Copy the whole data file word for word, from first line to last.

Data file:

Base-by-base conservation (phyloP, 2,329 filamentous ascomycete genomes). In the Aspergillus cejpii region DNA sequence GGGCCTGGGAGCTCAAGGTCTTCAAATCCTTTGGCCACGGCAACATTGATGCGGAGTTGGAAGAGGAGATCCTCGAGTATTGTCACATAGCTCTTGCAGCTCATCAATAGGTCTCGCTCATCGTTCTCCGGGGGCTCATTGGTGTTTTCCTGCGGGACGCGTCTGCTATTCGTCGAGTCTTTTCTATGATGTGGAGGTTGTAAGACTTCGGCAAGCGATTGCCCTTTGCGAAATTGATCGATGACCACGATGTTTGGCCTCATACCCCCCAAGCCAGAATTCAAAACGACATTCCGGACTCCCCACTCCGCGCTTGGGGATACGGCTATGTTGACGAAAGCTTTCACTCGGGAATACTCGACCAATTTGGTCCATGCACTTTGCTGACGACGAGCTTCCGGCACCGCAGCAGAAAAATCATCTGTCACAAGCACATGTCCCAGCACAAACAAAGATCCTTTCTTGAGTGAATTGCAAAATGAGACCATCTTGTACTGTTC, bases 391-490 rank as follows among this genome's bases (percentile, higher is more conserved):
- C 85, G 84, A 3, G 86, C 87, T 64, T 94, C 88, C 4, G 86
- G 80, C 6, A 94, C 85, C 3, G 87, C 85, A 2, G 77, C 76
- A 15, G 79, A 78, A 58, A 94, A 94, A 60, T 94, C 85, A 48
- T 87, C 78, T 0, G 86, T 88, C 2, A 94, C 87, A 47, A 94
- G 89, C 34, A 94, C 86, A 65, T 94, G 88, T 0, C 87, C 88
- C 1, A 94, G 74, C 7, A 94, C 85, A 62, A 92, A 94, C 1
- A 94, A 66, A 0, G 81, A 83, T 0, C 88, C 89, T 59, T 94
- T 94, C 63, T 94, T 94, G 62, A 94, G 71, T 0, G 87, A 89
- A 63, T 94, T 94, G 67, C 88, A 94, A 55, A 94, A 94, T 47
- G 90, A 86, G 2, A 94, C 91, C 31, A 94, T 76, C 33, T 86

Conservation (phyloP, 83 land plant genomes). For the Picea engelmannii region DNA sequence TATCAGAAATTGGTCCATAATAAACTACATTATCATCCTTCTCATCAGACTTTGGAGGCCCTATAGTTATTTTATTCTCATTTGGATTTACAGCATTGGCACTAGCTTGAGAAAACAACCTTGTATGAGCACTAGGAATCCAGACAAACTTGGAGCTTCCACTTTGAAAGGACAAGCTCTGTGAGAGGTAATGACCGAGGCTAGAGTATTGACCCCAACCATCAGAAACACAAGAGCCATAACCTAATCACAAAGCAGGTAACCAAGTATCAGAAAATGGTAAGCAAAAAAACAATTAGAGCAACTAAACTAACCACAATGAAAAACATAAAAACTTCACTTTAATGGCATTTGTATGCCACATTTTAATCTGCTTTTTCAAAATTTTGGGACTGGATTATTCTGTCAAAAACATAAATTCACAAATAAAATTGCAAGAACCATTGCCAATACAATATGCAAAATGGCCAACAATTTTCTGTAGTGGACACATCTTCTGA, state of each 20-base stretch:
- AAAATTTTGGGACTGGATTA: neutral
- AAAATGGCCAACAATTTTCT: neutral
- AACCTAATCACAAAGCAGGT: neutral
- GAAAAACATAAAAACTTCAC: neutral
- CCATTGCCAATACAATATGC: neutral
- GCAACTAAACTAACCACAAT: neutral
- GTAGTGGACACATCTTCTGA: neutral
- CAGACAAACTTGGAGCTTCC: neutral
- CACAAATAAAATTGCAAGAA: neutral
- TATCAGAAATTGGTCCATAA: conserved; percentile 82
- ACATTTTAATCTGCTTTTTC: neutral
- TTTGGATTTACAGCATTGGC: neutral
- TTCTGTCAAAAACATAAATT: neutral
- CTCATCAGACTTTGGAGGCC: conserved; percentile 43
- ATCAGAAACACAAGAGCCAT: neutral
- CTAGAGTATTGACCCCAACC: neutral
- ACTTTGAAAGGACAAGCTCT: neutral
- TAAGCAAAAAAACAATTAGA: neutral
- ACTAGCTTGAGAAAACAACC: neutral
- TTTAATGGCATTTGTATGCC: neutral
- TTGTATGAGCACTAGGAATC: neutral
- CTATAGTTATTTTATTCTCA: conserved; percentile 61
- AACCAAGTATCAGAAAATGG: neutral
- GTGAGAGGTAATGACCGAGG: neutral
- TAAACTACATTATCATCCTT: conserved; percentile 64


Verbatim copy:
Base-by-base conservation (phyloP, 2,329 filamentous ascomycete genomes). In the Aspergillus cejpii region DNA sequence GGGCCTGGGAGCTCAAGGTCTTCAAATCCTTTGGCCACGGCAACATTGATGCGGAGTTGGAAGAGGAGATCCTCGAGTATTGTCACATAGCTCTTGCAGCTCATCAATAGGTCTCGCTCATCGTTCTCCGGGGGCTCATTGGTGTTTTCCTGCGGGACGCGTCTGCTATTCGTCGAGTCTTTTCTATGATGTGGAGGTTGTAAGACTTCGGCAAGCGATTGCCCTTTGCGAAATTGATCGATGACCACGATGTTTGGCCTCATACCCCCCAAGCCAGAATTCAAAACGACATTCCGGACTCCCCACTCCGCGCTTGGGGATACGGCTATGTTGACGAAAGCTTTCACTCGGGAATACTCGACCAATTTGGTCCATGCACTTTGCTGACGACGAGCTTCCGGCACCGCAGCAGAAAAATCATCTGTCACAAGCACATGTCCCAGCACAAACAAAGATCCTTTCTTGAGTGAATTGCAAAATGAGACCATCTTGTACTGTTC, bases 391-490 rank as follows among this genome's bases (percentile, higher is more conserved):
- C 85, G 84, A 3, G 86, C 87, T 64, T 94, C 88, C 4, G 86
- G 80, C 6, A 94, C 85, C 3, G 87, C 85, A 2, G 77, C 76
- A 15, G 79, A 78, A 58, A 94, A 94, A 60, T 94, C 85, A 48
- T 87, C 78, T 0, G 86, T 88, C 2, A 94, C 87, A 47, A 94
- G 89, C 34, A 94, C 86, A 65, T 94, G 88, T 0, C 87, C 88
- C 1, A 94, G 74, C 7, A 94, C 85, A 62, A 92, A 94, C 1
- A 94, A 66, A 0, G 81, A 83, T 0, C 88, C 89, T 59, T 94
- T 94, C 63, T 94, T 94, G 62, A 94, G 71, T 0, G 87, A 89
- A 63, T 94, T 94, G 67, C 88, A 94, A 55, A 94, A 94, T 47
- G 90, A 86, G 2, A 94, C 91, C 31, A 94, T 76, C 33, T 86

Conservation (phyloP, 83 land plant genomes). For the Picea engelmannii region DNA sequence TATCAGAAATTGGTCCATAATAAACTACATTATCATCCTTCTCATCAGACTTTGGAGGCCCTATAGTTATTTTATTCTCATTTGGATTTACAGCATTGGCACTAGCTTGAGAAAACAACCTTGTATGAGCACTAGGAATCCAGACAAACTTGGAGCTTCCACTTTGAAAGGACAAGCTCTGTGAGAGGTAATGACCGAGGCTAGAGTATTGACCCCAACCATCAGAAACACAAGAGCCATAACCTAATCACAAAGCAGGTAACCAAGTATCAGAAAATGGTAAGCAAAAAAACAATTAGAGCAACTAAACTAACCACAATGAAAAACATAAAAACTTCACTTTAATGGCATTTGTATGCCACATTTTAATCTGCTTTTTCAAAATTTTGGGACTGGATTATTCTGTCAAAAACATAAATTCACAAATAAAATTGCAAGAACCATTGCCAATACAATATGCAAAATGGCCAACAATTTTCTGTAGTGGACACATCTTCTGA, state of each 20-base stretch:
- AAAATTTTGGGACTGGATTA: neutral
- AAAATGGCCAACAATTTTCT: neutral
- AACCTAATCACAAAGCAGGT: neutral
- GAAAAACATAAAAACTTCAC: neutral
- CCATTGCCAATACAATATGC: neutral
- GCAACTAAACTAACCACAAT: neutral
- GTAGTGGACACATCTTCTGA: neutral
- CAGACAAACTTGGAGCTTCC: neutral
- CACAAATAAAATTGCAAGAA: neutral
- TATCAGAAATTGGTCCATAA: conserved; percentile 82
- ACATTTTAATCTGCTTTTTC: neutral
- TTTGGATTTACAGCATTGGC: neutral
- TTCTGTCAAAAACATAAATT: neutral
- CTCATCAGACTTTGGAGGCC: conserved; percentile 43
- ATCAGAAACACAAGAGCCAT: neutral
- CTAGAGTATTGACCCCAACC: neutral
- ACTTTGAAAGGACAAGCTCT: neutral
- TAAGCAAAAAAACAATTAGA: neutral
- ACTAGCTTGAGAAAACAACC: neutral
- TTTAATGGCATTTGTATGCC: neutral
- TTGTATGAGCACTAGGAATC: neutral
- CTATAGTTATTTTATTCTCA: conserved; percentile 61
- AACCAAGTATCAGAAAATGG: neutral
- GTGAGAGGTAATGACCGAGG: neutral
- TAAACTACATTATCATCCTT: conserved; percentile 64